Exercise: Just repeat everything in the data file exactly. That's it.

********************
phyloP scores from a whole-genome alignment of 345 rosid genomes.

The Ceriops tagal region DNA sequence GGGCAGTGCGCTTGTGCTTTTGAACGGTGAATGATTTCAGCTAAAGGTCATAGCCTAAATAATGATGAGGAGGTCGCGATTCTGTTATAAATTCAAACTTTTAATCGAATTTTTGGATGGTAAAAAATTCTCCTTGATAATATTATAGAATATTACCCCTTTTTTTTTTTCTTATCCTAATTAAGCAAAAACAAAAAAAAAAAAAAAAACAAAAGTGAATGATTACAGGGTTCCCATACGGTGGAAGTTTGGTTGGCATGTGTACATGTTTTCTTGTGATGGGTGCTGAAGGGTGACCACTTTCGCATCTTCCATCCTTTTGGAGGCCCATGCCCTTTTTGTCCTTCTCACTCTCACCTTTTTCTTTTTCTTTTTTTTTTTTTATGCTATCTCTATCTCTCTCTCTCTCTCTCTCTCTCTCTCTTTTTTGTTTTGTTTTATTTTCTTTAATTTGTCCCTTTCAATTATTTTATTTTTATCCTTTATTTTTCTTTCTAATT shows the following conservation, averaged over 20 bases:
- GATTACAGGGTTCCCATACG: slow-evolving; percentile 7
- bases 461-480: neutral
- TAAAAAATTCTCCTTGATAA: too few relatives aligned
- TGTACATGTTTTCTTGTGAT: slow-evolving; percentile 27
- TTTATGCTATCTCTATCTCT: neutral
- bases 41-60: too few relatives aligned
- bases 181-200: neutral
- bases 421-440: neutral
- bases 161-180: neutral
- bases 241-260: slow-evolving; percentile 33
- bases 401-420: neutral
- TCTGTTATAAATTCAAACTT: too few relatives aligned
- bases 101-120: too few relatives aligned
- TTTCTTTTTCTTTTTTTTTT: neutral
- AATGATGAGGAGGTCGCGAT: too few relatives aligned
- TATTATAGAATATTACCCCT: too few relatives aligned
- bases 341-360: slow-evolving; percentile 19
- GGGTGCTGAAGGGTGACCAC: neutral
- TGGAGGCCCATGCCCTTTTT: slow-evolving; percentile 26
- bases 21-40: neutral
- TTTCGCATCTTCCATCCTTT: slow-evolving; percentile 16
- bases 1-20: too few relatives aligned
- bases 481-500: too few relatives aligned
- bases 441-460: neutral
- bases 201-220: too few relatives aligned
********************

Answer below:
phyloP scores from a whole-genome alignment of 345 rosid genomes.

The Ceriops tagal region DNA sequence GGGCAGTGCGCTTGTGCTTTTGAACGGTGAATGATTTCAGCTAAAGGTCATAGCCTAAATAATGATGAGGAGGTCGCGATTCTGTTATAAATTCAAACTTTTAATCGAATTTTTGGATGGTAAAAAATTCTCCTTGATAATATTATAGAATATTACCCCTTTTTTTTTTTCTTATCCTAATTAAGCAAAAACAAAAAAAAAAAAAAAAACAAAAGTGAATGATTACAGGGTTCCCATACGGTGGAAGTTTGGTTGGCATGTGTACATGTTTTCTTGTGATGGGTGCTGAAGGGTGACCACTTTCGCATCTTCCATCCTTTTGGAGGCCCATGCCCTTTTTGTCCTTCTCACTCTCACCTTTTTCTTTTTCTTTTTTTTTTTTTATGCTATCTCTATCTCTCTCTCTCTCTCTCTCTCTCTCTCTTTTTTGTTTTGTTTTATTTTCTTTAATTTGTCCCTTTCAATTATTTTATTTTTATCCTTTATTTTTCTTTCTAATT shows the following conservation, averaged over 20 bases:
- GATTACAGGGTTCCCATACG: slow-evolving; percentile 7
- bases 461-480: neutral
- TAAAAAATTCTCCTTGATAA: too few relatives aligned
- TGTACATGTTTTCTTGTGAT: slow-evolving; percentile 27
- TTTATGCTATCTCTATCTCT: neutral
- bases 41-60: too few relatives aligned
- bases 181-200: neutral
- bases 421-440: neutral
- bases 161-180: neutral
- bases 241-260: slow-evolving; percentile 33
- bases 401-420: neutral
- TCTGTTATAAATTCAAACTT: too few relatives aligned
- bases 101-120: too few relatives aligned
- TTTCTTTTTCTTTTTTTTTT: neutral
- AATGATGAGGAGGTCGCGAT: too few relatives aligned
- TATTATAGAATATTACCCCT: too few relatives aligned
- bases 341-360: slow-evolving; percentile 19
- GGGTGCTGAAGGGTGACCAC: neutral
- TGGAGGCCCATGCCCTTTTT: slow-evolving; percentile 26
- bases 21-40: neutral
- TTTCGCATCTTCCATCCTTT: slow-evolving; percentile 16
- bases 1-20: too few relatives aligned
- bases 481-500: too few relatives aligned
- bases 441-460: neutral
- bases 201-220: too few relatives aligned